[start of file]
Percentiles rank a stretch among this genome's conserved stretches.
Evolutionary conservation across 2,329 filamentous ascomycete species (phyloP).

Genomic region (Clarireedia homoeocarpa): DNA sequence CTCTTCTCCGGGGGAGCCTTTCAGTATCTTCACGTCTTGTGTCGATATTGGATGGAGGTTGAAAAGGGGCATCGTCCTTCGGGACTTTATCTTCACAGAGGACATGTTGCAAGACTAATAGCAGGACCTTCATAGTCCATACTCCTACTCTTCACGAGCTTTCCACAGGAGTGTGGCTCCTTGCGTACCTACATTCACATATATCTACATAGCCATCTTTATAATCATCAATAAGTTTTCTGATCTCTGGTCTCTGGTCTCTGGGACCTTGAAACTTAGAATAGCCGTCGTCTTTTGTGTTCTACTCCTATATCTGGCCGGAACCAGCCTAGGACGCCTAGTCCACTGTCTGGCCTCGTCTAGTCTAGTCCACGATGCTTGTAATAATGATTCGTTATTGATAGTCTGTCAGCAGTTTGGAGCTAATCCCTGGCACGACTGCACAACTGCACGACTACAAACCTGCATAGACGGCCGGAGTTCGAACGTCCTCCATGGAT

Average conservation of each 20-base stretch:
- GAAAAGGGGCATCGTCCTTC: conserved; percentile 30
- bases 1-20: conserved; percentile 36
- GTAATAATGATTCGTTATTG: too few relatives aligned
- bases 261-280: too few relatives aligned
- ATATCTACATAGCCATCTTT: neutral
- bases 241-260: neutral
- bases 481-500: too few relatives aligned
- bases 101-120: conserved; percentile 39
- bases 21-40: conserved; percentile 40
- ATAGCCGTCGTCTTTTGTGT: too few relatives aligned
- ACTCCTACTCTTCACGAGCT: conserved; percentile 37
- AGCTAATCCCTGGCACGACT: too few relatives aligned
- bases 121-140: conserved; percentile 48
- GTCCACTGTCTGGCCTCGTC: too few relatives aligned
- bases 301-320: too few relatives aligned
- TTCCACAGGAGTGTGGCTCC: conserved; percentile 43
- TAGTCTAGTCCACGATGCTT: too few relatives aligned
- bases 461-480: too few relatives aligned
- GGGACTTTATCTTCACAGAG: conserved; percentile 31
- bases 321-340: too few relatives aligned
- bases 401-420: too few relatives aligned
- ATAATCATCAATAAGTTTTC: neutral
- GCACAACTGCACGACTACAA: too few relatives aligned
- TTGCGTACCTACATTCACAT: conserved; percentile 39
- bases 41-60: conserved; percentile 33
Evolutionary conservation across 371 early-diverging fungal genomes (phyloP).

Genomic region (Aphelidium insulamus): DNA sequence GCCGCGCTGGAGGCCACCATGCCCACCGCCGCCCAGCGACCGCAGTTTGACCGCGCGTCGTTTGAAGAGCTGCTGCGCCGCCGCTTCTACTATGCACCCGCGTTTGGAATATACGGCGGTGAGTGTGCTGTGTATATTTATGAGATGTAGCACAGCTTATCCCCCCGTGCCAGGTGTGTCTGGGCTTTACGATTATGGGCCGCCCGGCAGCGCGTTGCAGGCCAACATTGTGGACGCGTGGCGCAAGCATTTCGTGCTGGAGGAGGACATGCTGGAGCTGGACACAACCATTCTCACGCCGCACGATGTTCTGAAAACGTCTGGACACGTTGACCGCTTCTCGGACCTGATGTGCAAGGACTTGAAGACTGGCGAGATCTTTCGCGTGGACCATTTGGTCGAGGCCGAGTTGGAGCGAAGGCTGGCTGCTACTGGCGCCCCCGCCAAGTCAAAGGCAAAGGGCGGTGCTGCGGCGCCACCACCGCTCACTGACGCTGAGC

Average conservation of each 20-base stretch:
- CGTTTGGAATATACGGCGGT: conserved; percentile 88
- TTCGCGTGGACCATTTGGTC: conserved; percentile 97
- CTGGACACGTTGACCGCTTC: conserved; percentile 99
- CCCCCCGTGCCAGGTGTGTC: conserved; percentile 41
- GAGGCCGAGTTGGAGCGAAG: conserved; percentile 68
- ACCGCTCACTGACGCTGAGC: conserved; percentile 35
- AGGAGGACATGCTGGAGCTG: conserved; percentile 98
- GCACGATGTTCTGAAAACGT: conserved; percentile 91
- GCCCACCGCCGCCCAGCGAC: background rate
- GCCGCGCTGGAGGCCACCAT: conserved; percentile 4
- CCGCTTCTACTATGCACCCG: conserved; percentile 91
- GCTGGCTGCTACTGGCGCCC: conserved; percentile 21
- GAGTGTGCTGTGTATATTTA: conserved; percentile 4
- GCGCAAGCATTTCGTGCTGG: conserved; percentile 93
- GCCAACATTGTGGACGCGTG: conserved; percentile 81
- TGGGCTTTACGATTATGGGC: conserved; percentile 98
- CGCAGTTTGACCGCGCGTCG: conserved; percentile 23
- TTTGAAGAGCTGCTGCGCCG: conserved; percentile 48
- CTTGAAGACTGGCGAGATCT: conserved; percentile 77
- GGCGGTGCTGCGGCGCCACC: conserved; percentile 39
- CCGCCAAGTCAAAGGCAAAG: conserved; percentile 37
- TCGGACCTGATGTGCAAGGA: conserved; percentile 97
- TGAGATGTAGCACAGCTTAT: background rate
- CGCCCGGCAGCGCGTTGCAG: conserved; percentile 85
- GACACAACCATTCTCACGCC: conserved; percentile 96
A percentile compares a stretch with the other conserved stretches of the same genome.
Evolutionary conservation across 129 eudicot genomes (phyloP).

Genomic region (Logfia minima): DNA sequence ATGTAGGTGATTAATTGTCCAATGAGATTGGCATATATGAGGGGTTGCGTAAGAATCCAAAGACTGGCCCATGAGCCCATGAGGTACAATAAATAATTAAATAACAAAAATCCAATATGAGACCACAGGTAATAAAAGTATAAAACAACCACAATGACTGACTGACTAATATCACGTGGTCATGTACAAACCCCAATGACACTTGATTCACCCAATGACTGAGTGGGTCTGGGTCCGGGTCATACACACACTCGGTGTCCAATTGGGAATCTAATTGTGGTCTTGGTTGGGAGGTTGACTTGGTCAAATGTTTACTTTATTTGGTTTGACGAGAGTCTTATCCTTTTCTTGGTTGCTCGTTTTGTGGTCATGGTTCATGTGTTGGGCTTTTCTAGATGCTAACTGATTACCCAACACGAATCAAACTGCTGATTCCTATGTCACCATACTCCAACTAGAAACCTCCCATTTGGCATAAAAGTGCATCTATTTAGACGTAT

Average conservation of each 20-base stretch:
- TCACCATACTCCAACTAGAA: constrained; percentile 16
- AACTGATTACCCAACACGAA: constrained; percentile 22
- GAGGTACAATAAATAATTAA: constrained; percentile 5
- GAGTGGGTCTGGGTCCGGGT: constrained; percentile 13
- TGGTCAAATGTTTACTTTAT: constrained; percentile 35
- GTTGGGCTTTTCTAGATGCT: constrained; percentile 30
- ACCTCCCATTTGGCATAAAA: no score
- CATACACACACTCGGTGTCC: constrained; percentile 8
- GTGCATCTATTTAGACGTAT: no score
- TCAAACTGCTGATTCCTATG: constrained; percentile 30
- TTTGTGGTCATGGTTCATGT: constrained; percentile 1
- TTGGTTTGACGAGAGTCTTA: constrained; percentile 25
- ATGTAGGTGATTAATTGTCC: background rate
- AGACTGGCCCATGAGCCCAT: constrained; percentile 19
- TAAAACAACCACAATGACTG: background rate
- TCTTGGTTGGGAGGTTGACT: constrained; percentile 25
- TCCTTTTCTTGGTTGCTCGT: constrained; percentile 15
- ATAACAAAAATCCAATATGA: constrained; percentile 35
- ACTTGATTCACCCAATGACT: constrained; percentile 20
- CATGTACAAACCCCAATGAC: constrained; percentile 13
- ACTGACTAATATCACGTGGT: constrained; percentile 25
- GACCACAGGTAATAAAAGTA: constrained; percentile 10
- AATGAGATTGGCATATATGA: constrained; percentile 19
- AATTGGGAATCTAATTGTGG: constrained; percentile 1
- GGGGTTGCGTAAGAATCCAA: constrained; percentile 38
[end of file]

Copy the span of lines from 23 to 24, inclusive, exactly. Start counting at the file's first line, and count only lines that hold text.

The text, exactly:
- GGGACTTTATCTTCACAGAG: conserved; percentile 31
- bases 321-340: too few relatives aligned